13,582--Record Finishers at Broad Street Run


PHILADELPHIA, PA--The Philadelphia Broad Street Run has always been a quality race--one of the nation’s best. In recent years, however, the number of finishers has been increasing significantly. The 27th edition of the race, held on May 7, had 13,582 runners who finished the 10-mile course on Broad Street. Race Director Jim Marino has succeeded in both expanding the geographic reach for race entrants and encouraging more women to compete. The runners enjoyed good weather as they made their way from the northern end of the city, around City Hall, to finish in the Old Navy Yard.

A very close finish saw Nathan Kosgei, a Kenyan, run to a one second win with his time of 48:18. Two Ethiopians followed in second and third places, respectively. They were Gurmessa Kurmissa, age 27 (48:19), and Urgessa Wayessa, age 23 (48:22). Kosgei, who now lives in Royersford, was running only his third race in this country. Even though it was a very close race, the victor never threatened the race-record time (45:16) set by Simon Wangai in 2002. That result is considered the best 10-mile time ever recorded in the U.S.

Ross Martinson, age 27, from Conshohocken finished fourth (48:58). Martinson, a former St. Joseph’s University runner, was the first American finisher. Also locally, the brothers Callinan did well. Tim, age 26, of Audubon, NJ finished in 9th place (49:51) and Ted, age 31, finished in 11th place (50:15).

There were 6,157 female finishers. Leading that group almost all the way to win the women’s division was Russian Olga Romanova, age 25, with her time of 53:21. Had she been pushed, she might have had a chance to break the women’s course record of 53:07 set by Catherine Ndereba in 1999. Finishing second and third among the women, respectively, were Liz Yelling, age 31 (54:02), of Wilmington, DE and Emily Kroshus, age 31 (54:48) of Philadelphia.

Taking the male Masters title was Fred Klevan, age 44, from Merion Station (52:00). Finishing first among the women’s Masters was Susan Loken, age 42, from Phoenix, AZ (58:28). Wheelchair honors went to Tony Nogueira, age 38, from Glen Ridge, NJ (58:51) who set the chair record of 54:43 in 1999. Over 100 Corporate or Running Club teams participated in the race in male, female, co-ed, and Masters categories. A total of $15,000 in prize money was awarded along with 150 age-group awards.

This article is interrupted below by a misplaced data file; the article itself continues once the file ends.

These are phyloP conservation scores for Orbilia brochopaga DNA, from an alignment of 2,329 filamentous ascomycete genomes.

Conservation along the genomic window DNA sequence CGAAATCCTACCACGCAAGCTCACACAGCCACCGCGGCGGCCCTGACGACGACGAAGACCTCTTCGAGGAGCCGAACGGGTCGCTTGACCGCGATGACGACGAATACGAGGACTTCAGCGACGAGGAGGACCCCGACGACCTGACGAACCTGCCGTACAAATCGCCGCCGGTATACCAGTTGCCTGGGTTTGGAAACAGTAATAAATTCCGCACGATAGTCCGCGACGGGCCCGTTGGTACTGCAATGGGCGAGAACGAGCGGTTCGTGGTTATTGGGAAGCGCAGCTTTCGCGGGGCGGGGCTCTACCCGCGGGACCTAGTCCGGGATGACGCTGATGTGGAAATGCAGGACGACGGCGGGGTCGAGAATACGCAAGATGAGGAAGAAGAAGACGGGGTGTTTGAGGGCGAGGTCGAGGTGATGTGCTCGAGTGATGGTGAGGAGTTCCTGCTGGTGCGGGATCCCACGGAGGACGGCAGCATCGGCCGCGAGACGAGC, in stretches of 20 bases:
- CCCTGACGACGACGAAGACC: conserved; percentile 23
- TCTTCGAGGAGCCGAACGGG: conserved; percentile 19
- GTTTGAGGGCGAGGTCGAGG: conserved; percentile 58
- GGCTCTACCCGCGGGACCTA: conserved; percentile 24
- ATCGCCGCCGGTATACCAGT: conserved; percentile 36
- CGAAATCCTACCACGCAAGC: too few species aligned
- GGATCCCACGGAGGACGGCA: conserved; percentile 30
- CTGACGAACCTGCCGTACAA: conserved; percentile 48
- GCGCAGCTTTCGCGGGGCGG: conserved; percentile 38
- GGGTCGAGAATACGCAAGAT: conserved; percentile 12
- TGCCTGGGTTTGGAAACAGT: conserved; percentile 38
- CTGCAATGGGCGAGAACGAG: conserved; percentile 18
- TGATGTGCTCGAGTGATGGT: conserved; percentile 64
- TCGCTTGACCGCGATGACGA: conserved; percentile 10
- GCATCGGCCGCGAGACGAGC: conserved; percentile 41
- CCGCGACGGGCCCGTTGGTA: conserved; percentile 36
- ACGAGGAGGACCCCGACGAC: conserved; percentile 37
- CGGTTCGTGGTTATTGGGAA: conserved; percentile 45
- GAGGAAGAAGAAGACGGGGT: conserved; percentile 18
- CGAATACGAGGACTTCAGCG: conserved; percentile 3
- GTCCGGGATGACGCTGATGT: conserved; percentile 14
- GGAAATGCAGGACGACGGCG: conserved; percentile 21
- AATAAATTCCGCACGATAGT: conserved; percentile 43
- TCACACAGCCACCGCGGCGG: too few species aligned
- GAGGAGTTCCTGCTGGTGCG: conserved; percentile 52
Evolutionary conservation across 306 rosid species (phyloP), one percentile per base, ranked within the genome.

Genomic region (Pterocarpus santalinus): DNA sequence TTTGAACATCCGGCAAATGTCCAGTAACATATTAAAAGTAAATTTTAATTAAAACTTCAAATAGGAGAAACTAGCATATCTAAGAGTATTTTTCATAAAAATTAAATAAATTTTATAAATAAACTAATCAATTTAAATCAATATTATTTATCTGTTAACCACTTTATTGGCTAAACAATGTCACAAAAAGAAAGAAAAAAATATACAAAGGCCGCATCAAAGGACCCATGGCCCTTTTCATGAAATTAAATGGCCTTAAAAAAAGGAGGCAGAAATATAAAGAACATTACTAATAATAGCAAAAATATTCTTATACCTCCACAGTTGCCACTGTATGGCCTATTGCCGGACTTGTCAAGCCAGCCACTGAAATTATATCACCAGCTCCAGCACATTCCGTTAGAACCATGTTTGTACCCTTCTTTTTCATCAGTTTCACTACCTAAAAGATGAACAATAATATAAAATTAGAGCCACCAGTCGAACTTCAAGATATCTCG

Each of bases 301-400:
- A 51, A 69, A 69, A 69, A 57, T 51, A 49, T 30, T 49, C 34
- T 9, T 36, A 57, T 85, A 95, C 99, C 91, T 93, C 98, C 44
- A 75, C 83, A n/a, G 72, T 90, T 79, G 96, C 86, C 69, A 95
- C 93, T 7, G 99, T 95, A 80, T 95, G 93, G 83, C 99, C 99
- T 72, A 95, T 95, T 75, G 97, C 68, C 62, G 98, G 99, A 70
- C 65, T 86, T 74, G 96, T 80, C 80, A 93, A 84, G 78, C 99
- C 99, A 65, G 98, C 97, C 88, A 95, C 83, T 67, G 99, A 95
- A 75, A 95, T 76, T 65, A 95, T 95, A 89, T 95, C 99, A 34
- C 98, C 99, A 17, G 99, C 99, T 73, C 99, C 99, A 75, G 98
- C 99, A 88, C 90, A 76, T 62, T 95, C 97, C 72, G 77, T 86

This race is not only runner friendly but also spectator friendly, especially at the finish line. Special attention is paid to children with races, games, prizes, etc., held on the former Marine parade ground. The expo was held for the first time at Lincoln Financial Field, the home of the NFL’s Philadelphia Eagles.

Race influence extended all the way to Baghdad, Iraq where a 10-mile race was held on the same day to mimic the Broad Street Run. This was done with the encouragement and assistance of the local 10-miler officials. Results of the Baghdad run, which had 127 American finishers, were posted on the Broad Street Web site along with the results of the Philly race.


1. Nathan Kosgei 48:18
2. Gurmessa Kumissa 48:19
3. Urgessa Woyessa 48:22
4. Ross Martinson 48:58
5. Tom Haxton 49:09
6. Mohammed Ar-Ar 49:21
7. Matt Wagoner 49:33
8. Matt Marcini 49:46
9. Tim Callinan 49:51
10. Terrance Armstrong 49:52
11. Ted Callinan 50:15
12. Mike Hatch 50:25
13. Mike Baird 50:27
14. Terrance Coyne 50:31
15. Tim Mulligan 50:50
16. Ian Dickinson 50:54
17. Carlos Martins 50:58
18. Allen Wagner 51:08
19. John Garton 51:24
20. John Bitok 51:53
21. Lewis Martin 51:58
22. Fred Klevan 52:00
23. David Welsh 52:10
24. Elliott Frieder 52:15
25. Matthew Rodek 52:16


IN 53:21.

1. Olga Romanova 53:21
2. Liz Yelling 54:02
3. Emily Kroshus 54:48
4. Abbi Gleeson 57:55
5. Susan Loken 58:28
6. Lisa Haas 58:39
7. Doreen McCoubrie 58:46
8. Vicki Rudawsky 58:57
9. Kim Walsh 59:07
10. Abby Dean 59:41
11. Heather Jorris 1:01:03
12. Meranda Wall 1:01:23
13. Suzanne Dorrell 1:01:30
14. Sharon Crow 1:01:57
15. Stephanie Hodge 1:01:59
16. Lynn Knothe 1:02:09
17. Judi Cassel 1:02:39
18. Vicki Cauller 1:02:55